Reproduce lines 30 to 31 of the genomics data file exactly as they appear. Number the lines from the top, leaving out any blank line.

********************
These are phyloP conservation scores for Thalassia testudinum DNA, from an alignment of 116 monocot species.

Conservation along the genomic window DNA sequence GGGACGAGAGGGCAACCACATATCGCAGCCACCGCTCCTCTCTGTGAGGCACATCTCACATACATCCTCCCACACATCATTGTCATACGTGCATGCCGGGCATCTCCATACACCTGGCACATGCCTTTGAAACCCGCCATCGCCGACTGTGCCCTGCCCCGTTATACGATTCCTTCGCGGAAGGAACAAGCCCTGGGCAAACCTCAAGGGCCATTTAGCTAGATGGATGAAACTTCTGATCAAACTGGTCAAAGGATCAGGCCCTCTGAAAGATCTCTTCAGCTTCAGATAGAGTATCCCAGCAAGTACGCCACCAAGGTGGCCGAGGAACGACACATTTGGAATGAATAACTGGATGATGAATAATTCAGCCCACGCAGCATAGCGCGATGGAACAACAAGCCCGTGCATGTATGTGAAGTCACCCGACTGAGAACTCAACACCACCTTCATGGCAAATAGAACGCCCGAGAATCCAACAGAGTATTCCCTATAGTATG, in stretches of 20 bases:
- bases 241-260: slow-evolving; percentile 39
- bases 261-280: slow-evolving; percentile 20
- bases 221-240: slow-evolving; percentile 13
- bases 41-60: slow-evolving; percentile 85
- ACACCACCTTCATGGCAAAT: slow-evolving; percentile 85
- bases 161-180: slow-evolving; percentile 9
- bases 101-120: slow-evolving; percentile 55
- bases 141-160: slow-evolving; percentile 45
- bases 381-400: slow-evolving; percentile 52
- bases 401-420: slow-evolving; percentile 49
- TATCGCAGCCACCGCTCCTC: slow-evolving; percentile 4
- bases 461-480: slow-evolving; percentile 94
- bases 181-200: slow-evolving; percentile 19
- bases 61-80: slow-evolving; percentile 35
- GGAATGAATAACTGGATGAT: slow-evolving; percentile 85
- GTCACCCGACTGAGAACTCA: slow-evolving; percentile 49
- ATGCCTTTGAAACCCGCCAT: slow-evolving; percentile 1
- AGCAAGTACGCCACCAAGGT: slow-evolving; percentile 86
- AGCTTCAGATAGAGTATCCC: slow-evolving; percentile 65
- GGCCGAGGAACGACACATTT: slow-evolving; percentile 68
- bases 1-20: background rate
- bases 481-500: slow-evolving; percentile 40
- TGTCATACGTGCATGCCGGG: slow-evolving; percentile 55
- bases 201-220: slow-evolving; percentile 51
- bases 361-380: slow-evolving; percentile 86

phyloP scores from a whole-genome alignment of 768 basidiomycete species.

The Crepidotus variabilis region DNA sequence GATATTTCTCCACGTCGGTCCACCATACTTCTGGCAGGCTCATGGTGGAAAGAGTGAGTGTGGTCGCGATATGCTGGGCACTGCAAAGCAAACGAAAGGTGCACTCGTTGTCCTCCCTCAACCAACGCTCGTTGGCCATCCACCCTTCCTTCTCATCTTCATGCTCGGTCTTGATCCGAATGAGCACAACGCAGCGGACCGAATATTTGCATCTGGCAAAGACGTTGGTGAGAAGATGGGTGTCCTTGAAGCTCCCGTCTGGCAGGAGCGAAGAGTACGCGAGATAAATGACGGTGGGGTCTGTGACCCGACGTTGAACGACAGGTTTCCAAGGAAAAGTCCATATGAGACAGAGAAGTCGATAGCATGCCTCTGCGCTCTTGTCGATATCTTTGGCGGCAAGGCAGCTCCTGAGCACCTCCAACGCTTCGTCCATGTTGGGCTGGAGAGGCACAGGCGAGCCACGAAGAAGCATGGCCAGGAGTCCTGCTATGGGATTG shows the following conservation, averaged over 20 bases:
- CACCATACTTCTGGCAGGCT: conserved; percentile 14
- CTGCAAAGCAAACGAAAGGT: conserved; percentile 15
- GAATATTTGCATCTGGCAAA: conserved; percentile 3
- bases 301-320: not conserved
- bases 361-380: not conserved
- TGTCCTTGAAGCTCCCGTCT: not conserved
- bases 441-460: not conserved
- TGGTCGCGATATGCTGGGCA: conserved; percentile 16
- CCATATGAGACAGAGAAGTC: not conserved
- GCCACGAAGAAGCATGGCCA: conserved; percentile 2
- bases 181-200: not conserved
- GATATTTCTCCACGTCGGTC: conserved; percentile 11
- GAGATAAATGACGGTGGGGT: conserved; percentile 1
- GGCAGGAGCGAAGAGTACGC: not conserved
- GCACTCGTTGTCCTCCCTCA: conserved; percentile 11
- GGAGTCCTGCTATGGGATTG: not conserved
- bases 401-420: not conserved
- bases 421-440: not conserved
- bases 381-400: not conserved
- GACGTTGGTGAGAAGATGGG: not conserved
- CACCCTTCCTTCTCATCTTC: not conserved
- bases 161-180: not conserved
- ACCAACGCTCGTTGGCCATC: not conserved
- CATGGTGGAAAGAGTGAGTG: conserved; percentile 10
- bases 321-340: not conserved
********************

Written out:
- CACCATACTTCTGGCAGGCT: conserved; percentile 14
- CTGCAAAGCAAACGAAAGGT: conserved; percentile 15